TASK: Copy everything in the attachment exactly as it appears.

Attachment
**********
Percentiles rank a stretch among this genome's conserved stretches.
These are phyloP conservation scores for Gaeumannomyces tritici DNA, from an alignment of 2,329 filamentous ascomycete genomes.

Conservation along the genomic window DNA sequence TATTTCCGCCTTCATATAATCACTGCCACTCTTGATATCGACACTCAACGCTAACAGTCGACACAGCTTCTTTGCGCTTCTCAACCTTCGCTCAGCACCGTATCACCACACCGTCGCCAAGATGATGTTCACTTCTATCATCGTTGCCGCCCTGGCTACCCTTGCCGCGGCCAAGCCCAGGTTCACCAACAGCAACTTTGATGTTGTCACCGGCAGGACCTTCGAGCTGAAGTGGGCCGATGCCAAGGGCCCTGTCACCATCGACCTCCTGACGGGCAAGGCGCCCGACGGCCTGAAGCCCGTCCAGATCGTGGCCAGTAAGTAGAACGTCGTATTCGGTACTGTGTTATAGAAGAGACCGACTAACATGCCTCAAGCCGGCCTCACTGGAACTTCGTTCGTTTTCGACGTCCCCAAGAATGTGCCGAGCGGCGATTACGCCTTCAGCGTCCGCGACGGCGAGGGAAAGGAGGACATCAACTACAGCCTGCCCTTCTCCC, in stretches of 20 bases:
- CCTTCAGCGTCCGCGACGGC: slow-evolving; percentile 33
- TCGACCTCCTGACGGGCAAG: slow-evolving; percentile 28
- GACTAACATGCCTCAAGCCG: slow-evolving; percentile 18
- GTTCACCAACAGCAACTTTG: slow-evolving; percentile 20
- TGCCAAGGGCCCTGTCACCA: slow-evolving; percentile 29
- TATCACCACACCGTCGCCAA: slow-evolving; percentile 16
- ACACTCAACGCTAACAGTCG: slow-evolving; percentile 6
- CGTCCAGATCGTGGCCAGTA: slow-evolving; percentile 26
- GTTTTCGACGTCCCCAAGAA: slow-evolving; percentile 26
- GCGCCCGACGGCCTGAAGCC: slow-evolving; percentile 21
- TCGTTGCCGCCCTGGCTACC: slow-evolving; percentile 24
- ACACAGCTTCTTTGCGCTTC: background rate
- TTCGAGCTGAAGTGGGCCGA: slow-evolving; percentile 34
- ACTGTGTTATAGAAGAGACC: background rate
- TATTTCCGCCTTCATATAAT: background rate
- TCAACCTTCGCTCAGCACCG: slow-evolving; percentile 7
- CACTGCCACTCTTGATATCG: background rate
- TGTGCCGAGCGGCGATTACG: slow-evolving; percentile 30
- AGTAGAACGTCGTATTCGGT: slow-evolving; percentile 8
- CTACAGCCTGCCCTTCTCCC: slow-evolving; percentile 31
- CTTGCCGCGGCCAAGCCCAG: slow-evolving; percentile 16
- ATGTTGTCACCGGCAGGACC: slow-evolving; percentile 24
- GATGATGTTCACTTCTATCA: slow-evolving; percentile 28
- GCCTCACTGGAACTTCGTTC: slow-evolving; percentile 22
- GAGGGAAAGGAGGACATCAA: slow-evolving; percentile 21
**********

Percentiles rank a stretch among this genome's conserved stretches.
These are phyloP conservation scores for Gaeumannomyces tritici DNA, from an alignment of 2,329 filamentous ascomycete genomes.

Conservation along the genomic window DNA sequence TATTTCCGCCTTCATATAATCACTGCCACTCTTGATATCGACACTCAACGCTAACAGTCGACACAGCTTCTTTGCGCTTCTCAACCTTCGCTCAGCACCGTATCACCACACCGTCGCCAAGATGATGTTCACTTCTATCATCGTTGCCGCCCTGGCTACCCTTGCCGCGGCCAAGCCCAGGTTCACCAACAGCAACTTTGATGTTGTCACCGGCAGGACCTTCGAGCTGAAGTGGGCCGATGCCAAGGGCCCTGTCACCATCGACCTCCTGACGGGCAAGGCGCCCGACGGCCTGAAGCCCGTCCAGATCGTGGCCAGTAAGTAGAACGTCGTATTCGGTACTGTGTTATAGAAGAGACCGACTAACATGCCTCAAGCCGGCCTCACTGGAACTTCGTTCGTTTTCGACGTCCCCAAGAATGTGCCGAGCGGCGATTACGCCTTCAGCGTCCGCGACGGCGAGGGAAAGGAGGACATCAACTACAGCCTGCCCTTCTCCC, in stretches of 20 bases:
- CCTTCAGCGTCCGCGACGGC: slow-evolving; percentile 33
- TCGACCTCCTGACGGGCAAG: slow-evolving; percentile 28
- GACTAACATGCCTCAAGCCG: slow-evolving; percentile 18
- GTTCACCAACAGCAACTTTG: slow-evolving; percentile 20
- TGCCAAGGGCCCTGTCACCA: slow-evolving; percentile 29
- TATCACCACACCGTCGCCAA: slow-evolving; percentile 16
- ACACTCAACGCTAACAGTCG: slow-evolving; percentile 6
- CGTCCAGATCGTGGCCAGTA: slow-evolving; percentile 26
- GTTTTCGACGTCCCCAAGAA: slow-evolving; percentile 26
- GCGCCCGACGGCCTGAAGCC: slow-evolving; percentile 21
- TCGTTGCCGCCCTGGCTACC: slow-evolving; percentile 24
- ACACAGCTTCTTTGCGCTTC: background rate
- TTCGAGCTGAAGTGGGCCGA: slow-evolving; percentile 34
- ACTGTGTTATAGAAGAGACC: background rate
- TATTTCCGCCTTCATATAAT: background rate
- TCAACCTTCGCTCAGCACCG: slow-evolving; percentile 7
- CACTGCCACTCTTGATATCG: background rate
- TGTGCCGAGCGGCGATTACG: slow-evolving; percentile 30
- AGTAGAACGTCGTATTCGGT: slow-evolving; percentile 8
- CTACAGCCTGCCCTTCTCCC: slow-evolving; percentile 31
- CTTGCCGCGGCCAAGCCCAG: slow-evolving; percentile 16
- ATGTTGTCACCGGCAGGACC: slow-evolving; percentile 24
- GATGATGTTCACTTCTATCA: slow-evolving; percentile 28
- GCCTCACTGGAACTTCGTTC: slow-evolving; percentile 22
- GAGGGAAAGGAGGACATCAA: slow-evolving; percentile 21